Help for Rape Victims
Help for sexual assault is out there
Getting raped can be the most traumatic event in someones life. As a teenager, I was raped and it affected me for years. In fact, I was still terrified even after getting married and having 4 kids. It took a lot of counseling to get where I am today.
Every 2 minutes someone in the United States is sexually assaulted
The day I was raped
One day when I was 16, I got into a lot of trouble at school and was afraid to go home. So I asked a friend if I could stay with him. Nick wasn't a close friend. We just hung out a lot because we both knew all the same people.
That day I went home with him. That night, he raped me 5 times.
I didn't go to the police. I didn't tell my parents or even my best friend. The only person I told was my boyfriend. He was angry and we broke up because of it. He must have told someone because a couple days later 5 girls jumped me and beat me up with a warning to not open my mouth again.
59% of all rapes go unreported
I was able to get counseling for the rape shortly after it happened. I was able to work through the shame and the self-blame and feeling unclean and ruined. One of the things that helped me was to write a letter to my rapist. In this letter I wrote what he had done and how it made me feel. Even though I had been talking about it for months, writing it down somehow made it real. It made me confront feelings I didn't know I had. I held on to that letter for months. Then, when I was ready, my counselor and I burned it. It may seem silly, but burning that letter gave me a sense of closure.
Why seek help?
Victims of rape are:
3 times more likely to suffer from depression.
9 times more likely to contemplate suicide.
13 times more likely to abuse alcohol.
26 times more likely to abuse drugs.
Yes, I had gotten help. I knew it wasn't my fault. I knew there was nothing I could have done. As I said before, I was able to work through the shame and the self-blame and feeling unclean and ruined. But I wasn't able to work through the fear. The fear followed me for years.
I didn't see Nick for the longest time. Then one day I was at the grocery store with my husband and child and I saw him. I don't really remember what happened. I remember feeling fear and I remember my chest hurting. The next thing I remember, we were in our driveway. My husband said my face turned white and I started shaking. He said he had to lead me out of the store and help me into the car. I changed stores, but then Nick started working at that store too. So every time I saw him, I would just leave my cart and walk out of the store, white faced and shaking. This continued for years. Then, he quit both stores and I didn't see him again.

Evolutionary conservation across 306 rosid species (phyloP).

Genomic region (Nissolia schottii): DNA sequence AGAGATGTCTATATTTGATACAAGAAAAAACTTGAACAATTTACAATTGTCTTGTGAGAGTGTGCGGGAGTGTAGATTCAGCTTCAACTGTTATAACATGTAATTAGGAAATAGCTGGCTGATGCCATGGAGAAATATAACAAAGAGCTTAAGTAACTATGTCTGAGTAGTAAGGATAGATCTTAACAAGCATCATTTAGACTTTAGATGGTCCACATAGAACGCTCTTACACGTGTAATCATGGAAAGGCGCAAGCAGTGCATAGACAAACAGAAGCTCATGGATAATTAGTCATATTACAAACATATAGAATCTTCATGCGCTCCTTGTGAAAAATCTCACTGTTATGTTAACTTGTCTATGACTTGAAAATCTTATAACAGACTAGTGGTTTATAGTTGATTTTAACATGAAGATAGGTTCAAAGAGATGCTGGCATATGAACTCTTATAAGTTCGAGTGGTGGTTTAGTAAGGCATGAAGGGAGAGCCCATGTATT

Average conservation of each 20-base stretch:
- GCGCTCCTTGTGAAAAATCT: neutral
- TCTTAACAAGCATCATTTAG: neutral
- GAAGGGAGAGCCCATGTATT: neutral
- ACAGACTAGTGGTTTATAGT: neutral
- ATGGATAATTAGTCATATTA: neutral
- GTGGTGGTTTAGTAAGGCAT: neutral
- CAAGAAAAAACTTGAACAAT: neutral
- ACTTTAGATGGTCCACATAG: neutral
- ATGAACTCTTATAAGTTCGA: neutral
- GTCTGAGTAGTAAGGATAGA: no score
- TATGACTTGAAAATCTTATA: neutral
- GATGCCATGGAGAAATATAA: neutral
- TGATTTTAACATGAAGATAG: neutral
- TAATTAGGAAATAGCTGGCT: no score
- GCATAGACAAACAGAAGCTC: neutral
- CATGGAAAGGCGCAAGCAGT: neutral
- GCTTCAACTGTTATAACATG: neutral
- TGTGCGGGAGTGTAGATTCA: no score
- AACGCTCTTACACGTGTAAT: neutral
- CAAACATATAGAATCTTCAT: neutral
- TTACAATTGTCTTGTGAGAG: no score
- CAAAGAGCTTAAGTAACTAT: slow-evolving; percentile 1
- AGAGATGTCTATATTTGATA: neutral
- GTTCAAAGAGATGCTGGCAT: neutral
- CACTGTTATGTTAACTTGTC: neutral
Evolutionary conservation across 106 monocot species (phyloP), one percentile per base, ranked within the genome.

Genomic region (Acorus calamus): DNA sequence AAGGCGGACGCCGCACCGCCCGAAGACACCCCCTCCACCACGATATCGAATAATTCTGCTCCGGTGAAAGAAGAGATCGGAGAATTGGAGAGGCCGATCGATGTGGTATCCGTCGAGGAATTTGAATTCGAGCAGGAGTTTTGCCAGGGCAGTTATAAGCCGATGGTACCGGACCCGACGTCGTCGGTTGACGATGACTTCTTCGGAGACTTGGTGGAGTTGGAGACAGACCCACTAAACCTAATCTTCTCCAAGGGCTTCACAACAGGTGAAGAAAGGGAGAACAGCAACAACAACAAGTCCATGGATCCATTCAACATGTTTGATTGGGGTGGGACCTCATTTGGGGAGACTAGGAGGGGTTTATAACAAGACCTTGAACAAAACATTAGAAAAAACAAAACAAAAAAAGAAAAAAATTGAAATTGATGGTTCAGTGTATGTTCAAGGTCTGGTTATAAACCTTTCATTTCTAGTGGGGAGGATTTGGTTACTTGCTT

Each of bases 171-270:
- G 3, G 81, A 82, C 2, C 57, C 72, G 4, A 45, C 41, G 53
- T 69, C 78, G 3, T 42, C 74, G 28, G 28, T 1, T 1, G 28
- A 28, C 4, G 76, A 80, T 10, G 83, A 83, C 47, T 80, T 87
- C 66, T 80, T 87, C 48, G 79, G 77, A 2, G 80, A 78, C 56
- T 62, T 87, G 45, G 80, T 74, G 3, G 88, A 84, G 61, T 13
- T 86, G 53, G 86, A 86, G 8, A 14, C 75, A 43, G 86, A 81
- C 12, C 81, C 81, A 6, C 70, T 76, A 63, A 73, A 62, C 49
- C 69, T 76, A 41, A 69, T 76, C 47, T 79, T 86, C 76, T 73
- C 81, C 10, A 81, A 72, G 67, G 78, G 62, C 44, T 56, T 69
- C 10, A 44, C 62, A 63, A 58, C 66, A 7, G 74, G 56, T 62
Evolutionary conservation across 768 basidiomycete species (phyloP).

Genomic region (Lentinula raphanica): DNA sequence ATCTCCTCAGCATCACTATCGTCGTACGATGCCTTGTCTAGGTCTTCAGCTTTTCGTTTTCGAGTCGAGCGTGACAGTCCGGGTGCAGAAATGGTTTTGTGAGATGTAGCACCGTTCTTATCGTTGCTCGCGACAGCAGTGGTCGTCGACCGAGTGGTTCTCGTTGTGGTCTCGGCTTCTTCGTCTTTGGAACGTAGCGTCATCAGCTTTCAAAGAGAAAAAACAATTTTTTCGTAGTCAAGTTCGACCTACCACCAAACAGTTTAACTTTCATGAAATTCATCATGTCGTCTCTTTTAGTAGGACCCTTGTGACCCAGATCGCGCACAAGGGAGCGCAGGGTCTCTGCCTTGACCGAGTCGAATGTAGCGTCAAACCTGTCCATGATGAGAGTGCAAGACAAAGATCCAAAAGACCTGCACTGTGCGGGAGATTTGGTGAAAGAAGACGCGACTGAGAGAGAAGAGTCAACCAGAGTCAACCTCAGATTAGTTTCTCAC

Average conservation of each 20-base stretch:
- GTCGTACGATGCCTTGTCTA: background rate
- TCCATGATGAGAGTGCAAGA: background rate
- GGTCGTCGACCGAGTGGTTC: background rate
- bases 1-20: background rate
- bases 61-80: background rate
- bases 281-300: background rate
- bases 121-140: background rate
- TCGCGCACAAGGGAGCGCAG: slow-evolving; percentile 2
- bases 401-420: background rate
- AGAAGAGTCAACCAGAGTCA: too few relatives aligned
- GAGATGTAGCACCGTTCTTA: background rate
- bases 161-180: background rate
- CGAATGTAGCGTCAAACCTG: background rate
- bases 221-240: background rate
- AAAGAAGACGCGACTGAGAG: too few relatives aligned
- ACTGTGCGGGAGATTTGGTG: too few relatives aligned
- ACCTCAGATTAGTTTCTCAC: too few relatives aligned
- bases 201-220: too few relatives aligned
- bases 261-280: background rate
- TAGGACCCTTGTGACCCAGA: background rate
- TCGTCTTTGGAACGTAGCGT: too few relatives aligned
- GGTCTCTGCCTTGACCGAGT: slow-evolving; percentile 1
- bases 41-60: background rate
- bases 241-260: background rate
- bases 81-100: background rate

After the divorce I was on a first date with a man I really liked. He took me to a nice restaurant and things were going great. When the waiter came, I looked up and saw that it was Nick. I fell out of my chair and knocked over my water trying to get away. I ran out of the restaurant and then had to explain my actions to my date. I can't tell you how embarrassing that was.
I was so tired of being scared.
A couple months later, the same guy took me out for my birthday. We were on the fourth bar so I was pretty tipsy. We walked in and the first thing I saw was Nick. Maybe it was the liquor, but this was the first time I saw him and wasn't filled with fear. This time I was filled with anger. I grabbed him by his shirt collar and forced him into the very crowded womens bathroom. I slammed him against the wall and screamed at him that he had raped me and I wasn't going to be afraid anymore. And he said the last thing I expected him to say "I know and I'm sorry". Those 5 words set me free. Although he was escorted out of the bar that night by my request, I've since been able to see him and not be paralyzed by fear.
He doesn't control my life anymore.
Signs of ongoing trauma or PTSD
repeatedly checking the locks
sleeping with your shoes on
having flashbacks or nightmares
What to do after you're raped